Jim Southard, a 90-year-old Austinite and World War II veteran, wasn’t always a runner. But like many who are now addicted to the sport, he turned to running when going through a hard time while living in Indiana. Southard moved back to Texas in 1975, and now, 45 years after getting winded one block into his first run, Southard will participate in his 15th Thundercloud Subs Turkey Trot this Thanksgiving Day.
“I’m not worried about competing any longer. If I can just complete the race without too much pain and be around other active people, I’m happy." — Jim Southard
“Each year [the Turkey Trot] gets better and better,” he said. “I’m not worried about competing any longer. If I can just complete the race without too much pain and be around other active people, I’m happy.”
Over the years, Southard has become a familiar face at the Turkey Trot and another local race, the Statesman Capitol 10,000. He’s won his age group at least 14 times at the Cap10K, according to a 2010 Austin American-Statesman profile, and runs the Turkey Trot in the 85 and older age group. He has run a handful of marathons since picking up running, but likes to stick to 5Ks now. While he alternates between running and walking during a race, he’s not about to stop just because he’s getting older.
“I’ll run as long as I can,” he said. “Walking and jogging and just participating is all I care about.”
Southard, who will race alongside more than 22,000 Austinites at this year’s five-mile race benefiting Caritas of Austin, trains in his West Austin neighborhood. Like so many runners, he likes to get his workout in early.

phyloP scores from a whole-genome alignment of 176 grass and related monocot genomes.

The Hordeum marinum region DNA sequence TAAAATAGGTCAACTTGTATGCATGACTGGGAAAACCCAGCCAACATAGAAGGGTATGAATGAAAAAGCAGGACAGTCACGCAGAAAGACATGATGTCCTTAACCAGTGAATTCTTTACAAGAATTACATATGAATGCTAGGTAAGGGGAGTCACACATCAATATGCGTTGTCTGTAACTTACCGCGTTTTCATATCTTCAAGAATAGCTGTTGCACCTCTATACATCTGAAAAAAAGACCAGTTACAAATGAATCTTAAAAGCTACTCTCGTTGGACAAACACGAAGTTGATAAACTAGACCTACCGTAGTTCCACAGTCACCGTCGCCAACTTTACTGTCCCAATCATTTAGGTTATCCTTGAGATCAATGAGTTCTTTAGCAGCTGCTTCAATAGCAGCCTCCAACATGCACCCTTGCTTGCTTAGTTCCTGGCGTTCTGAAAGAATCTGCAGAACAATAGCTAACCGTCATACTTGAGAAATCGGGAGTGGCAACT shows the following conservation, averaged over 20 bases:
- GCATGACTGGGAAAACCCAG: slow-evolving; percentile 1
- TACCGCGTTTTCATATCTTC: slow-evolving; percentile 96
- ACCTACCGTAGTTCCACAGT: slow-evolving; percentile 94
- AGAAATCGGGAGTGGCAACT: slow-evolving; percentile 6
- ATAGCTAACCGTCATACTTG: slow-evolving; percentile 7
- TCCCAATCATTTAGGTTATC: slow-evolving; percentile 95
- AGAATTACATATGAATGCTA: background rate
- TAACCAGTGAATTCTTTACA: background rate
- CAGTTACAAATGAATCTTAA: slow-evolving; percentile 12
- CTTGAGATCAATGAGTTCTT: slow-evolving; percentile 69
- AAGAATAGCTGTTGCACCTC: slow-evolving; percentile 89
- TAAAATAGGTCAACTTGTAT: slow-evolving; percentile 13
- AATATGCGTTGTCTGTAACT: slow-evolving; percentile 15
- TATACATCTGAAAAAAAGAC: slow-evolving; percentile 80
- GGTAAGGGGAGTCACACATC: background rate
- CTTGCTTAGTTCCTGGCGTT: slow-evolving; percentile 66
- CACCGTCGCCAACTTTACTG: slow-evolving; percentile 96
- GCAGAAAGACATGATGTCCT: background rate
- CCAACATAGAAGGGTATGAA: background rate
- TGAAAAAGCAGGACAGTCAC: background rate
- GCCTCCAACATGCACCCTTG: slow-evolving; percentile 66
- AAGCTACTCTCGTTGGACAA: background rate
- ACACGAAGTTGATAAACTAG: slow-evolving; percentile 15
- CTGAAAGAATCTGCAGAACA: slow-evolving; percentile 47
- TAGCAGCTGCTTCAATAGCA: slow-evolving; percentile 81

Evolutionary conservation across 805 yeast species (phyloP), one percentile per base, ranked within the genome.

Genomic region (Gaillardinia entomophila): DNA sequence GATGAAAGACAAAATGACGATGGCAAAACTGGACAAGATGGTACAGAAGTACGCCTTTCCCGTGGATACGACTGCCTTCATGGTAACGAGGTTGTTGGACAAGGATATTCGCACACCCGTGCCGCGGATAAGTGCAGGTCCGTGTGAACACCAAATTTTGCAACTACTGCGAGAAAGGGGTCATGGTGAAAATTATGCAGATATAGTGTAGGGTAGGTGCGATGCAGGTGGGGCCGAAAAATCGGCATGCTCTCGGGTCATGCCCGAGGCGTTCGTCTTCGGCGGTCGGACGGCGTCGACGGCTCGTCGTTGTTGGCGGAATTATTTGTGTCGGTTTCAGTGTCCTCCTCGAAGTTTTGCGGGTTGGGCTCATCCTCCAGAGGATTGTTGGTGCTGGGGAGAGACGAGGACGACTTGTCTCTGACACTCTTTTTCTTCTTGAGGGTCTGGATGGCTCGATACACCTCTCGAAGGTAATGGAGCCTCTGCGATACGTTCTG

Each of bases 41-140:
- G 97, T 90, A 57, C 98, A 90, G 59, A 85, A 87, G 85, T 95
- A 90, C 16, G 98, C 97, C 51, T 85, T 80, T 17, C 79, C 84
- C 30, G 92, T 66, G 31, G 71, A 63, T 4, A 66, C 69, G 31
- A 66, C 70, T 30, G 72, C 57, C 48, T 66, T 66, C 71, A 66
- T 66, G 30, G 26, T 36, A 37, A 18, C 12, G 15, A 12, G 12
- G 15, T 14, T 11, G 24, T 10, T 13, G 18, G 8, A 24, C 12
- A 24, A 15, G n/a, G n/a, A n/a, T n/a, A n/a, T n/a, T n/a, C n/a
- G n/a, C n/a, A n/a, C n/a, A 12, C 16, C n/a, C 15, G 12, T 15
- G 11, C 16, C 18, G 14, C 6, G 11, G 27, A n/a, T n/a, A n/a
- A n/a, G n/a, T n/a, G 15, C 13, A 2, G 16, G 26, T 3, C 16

“If I’m not up by 4 am, I’ve overslept,” he said. “I read the Wall Street Journal, and then I go out and do my thing.”
Southard’s perspective is a nice reminder that running isn’t about the fastest time but the simple act of putting one foot in front of the other and accomplishing a goal.
Southard runs at O. Henry Middle School, where the track is open for anyone to get in a workout in before starting the day. Southard is one of a few regulars who circle the track, and he likes to get in between six and 10 laps before he heads home.
“I run really slow now. A fast walker will pass me,” he said. “That's one thing that comes with age if you're lucky enough to continue, you get real slow.”
Despite slowing down recently, Southard says it’s his persistence and the sense of community at Austin’s popular races that keep him going. For younger runners who are sometimes obsessed with competing with themselves and others, Southard’s perspective is a nice reminder that running isn’t about the fastest time but the simple act of putting one foot in front of the other and accomplishing a goal.
“Any stature I have [at races] is because of my age, not because I’m fast,” he said. “It's just about getting out there, joining with people and enjoying myself.”
Along with a five-mile race, the Thundercloud Subs Turkey Trot also includes a one-mile walk and kids' fun run. Register for the race online by clicking here.